Faculty Biennial Forum: Jessica M. Dandona | Minneapolis College of Art and Design

Faculty Biennial Forum: Jessica M. Dandona

Auditorium 150 and Online, Central Time
Artist Talk
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Image courtesy of the Legacy Center, Drexel University

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Dissecting Venus: Popular Consumption of Flap Anatomies, 1890–1910

At the end of the 19th century, increasing access to reproductive technologies such as color lithography and halftone printing was quickly transforming medicine into a profoundly visual profession. Yet these advances also made anatomical and medical literature available to a wider audience than ever before, facilitating the rapid circulation of knowledge, text, and image between the professional and private spheres. 

By 1900, the venerable medium of ‘flap anatomies’—layered, printed illustrations of human anatomy designed to be manipulated by the reader—had achieved new prominence in both medical practice and popular entertainment. Printed in brilliant color and composed of dozens of separate, layered images, flap anatomies decorated the walls of physicians’ offices, the desks of medical students, and the bookshelves of middle-class families in both Europe and the United States.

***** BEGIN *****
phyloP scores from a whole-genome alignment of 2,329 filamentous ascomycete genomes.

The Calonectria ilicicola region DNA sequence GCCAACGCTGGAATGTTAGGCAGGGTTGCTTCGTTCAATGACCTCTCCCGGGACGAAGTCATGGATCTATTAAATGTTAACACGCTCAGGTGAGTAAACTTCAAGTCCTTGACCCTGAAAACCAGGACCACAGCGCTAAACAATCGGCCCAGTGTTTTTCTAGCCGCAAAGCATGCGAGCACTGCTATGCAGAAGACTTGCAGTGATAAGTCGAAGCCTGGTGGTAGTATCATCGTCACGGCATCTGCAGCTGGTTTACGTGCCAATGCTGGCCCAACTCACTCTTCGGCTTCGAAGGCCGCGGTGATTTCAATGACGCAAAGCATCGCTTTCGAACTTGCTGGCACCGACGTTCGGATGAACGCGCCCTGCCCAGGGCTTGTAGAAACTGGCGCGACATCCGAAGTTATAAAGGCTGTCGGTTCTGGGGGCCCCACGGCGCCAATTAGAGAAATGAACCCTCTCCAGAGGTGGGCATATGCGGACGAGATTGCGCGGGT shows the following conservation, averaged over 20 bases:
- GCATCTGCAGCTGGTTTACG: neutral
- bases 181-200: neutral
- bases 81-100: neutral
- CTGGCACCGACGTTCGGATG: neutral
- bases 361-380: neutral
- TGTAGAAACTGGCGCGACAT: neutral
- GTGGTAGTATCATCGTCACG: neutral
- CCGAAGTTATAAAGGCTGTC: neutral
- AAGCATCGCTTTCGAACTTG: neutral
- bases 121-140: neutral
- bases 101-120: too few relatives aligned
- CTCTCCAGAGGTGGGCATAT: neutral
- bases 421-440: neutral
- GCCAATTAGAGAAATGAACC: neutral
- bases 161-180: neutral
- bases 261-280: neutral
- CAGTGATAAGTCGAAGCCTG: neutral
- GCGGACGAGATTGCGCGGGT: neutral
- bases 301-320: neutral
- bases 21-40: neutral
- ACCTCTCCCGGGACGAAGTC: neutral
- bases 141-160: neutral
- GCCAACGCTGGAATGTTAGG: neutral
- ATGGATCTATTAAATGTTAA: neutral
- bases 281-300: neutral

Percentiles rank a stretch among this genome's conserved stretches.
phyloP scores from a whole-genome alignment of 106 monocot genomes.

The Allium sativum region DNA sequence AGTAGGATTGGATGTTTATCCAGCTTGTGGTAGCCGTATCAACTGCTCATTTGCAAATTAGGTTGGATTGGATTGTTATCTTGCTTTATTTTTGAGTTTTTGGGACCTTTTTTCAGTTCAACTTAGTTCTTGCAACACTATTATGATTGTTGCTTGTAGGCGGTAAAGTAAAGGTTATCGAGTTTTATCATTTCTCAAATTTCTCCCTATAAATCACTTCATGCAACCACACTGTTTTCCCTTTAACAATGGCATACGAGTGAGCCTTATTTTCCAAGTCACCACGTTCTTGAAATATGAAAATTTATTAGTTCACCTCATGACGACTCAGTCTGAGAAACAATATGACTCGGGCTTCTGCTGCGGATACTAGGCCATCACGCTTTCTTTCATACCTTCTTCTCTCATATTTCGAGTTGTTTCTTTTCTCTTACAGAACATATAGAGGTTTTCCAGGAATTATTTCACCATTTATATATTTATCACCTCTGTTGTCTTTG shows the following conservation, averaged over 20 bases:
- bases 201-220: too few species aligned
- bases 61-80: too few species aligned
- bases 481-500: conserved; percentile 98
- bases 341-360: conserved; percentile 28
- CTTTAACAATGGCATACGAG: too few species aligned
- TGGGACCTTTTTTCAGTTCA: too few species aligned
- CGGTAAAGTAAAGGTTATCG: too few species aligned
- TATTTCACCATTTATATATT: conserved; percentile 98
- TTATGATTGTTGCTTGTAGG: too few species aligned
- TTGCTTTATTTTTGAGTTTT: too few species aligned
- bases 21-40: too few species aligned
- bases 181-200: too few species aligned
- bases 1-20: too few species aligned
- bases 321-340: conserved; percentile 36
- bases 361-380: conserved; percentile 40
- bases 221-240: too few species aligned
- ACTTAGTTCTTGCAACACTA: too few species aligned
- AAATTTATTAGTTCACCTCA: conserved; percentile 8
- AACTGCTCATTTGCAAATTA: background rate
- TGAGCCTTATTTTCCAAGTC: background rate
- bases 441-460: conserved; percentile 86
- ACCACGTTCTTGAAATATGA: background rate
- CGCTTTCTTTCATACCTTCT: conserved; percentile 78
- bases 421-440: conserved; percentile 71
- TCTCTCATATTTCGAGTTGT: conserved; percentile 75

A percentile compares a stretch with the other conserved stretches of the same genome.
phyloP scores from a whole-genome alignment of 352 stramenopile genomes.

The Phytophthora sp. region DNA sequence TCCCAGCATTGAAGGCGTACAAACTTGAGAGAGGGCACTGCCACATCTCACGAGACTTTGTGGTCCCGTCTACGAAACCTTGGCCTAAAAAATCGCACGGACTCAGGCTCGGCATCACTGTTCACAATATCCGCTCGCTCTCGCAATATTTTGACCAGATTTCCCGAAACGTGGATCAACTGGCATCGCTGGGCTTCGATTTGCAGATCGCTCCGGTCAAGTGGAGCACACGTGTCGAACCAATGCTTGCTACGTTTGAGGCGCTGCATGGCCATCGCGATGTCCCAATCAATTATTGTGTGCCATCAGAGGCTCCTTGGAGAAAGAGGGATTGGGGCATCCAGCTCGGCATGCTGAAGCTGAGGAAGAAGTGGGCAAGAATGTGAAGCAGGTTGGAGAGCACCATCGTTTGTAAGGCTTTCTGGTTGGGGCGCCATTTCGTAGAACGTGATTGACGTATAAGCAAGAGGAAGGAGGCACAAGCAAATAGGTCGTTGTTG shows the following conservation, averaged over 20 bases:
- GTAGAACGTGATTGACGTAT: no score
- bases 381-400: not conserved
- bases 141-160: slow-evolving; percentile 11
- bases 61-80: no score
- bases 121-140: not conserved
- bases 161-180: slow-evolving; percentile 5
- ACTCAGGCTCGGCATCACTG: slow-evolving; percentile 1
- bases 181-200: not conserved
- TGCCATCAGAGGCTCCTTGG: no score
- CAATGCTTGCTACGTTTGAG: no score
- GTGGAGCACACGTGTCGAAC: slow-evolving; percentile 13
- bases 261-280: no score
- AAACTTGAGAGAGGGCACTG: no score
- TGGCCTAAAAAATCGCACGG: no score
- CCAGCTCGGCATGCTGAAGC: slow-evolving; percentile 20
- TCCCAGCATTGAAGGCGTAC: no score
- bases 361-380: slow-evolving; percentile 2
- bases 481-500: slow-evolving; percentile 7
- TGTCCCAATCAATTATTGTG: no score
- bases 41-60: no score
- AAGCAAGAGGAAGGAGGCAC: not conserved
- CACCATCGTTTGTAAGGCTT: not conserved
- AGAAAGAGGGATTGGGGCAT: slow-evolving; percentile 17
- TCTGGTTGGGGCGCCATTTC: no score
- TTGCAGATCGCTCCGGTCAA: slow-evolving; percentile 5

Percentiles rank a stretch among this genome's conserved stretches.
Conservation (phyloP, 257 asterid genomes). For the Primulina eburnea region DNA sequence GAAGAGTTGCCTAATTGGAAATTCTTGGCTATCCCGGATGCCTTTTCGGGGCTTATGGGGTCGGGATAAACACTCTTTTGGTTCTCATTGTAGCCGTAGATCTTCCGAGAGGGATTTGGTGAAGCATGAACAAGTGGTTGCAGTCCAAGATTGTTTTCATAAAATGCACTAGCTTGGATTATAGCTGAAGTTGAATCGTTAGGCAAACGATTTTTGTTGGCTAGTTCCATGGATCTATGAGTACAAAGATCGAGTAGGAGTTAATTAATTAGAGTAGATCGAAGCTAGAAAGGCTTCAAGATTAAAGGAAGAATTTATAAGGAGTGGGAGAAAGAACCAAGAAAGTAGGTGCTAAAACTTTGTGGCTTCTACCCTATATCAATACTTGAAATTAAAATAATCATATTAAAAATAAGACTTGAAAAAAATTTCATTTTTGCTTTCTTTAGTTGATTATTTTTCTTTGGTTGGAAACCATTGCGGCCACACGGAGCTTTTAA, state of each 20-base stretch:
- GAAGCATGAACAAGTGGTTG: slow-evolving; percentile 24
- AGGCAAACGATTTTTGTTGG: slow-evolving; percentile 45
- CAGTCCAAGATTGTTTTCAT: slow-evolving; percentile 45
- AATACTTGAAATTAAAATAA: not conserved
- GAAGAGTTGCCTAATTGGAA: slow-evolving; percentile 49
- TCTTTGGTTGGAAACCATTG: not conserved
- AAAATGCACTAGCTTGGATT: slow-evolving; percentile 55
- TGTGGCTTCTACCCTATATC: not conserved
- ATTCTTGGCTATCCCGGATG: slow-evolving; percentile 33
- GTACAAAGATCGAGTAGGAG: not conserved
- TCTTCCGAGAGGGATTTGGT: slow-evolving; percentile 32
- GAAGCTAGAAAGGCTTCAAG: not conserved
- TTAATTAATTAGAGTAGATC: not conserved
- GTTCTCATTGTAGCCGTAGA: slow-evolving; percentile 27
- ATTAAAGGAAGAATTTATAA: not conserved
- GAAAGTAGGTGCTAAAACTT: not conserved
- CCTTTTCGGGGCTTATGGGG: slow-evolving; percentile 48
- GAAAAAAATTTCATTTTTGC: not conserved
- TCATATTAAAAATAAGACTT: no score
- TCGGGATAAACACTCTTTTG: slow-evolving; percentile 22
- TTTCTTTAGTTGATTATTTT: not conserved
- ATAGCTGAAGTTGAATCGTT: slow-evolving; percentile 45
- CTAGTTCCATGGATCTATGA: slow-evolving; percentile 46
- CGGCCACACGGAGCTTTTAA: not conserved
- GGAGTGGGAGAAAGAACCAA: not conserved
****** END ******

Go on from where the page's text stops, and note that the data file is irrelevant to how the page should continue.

In the home, widely circulated works such as Dr. Minder’s Anatomical Manikin (ca. 1900) and popular medical treatises such as Frederick Hollick’s The Origin of Life (1878) offered readers the opportunity to engage in a virtual dissection as they folded back the layers of the body to reveal its inner structure. Professional and popular versions of flap anatomies employed the same basic vocabulary and differed only in scale and complexity, effectively creating a shared understanding of the human body as defined by the conventions of anatomy. 

Even as they reinforced the authority of medical discourse, such works offered lay audiences—and women readers in particular—access to detailed and comprehensive knowledge on topics rarely discussed in the drawing room, from digestion to human reproduction. In the process, I argue, they not only affirmed the privileged status of anatomy as a visual and textual language for describing the body, but also reinscribed older forms of knowledge, including oral traditions and the “secrets of women,” within the framework of modern medical practice.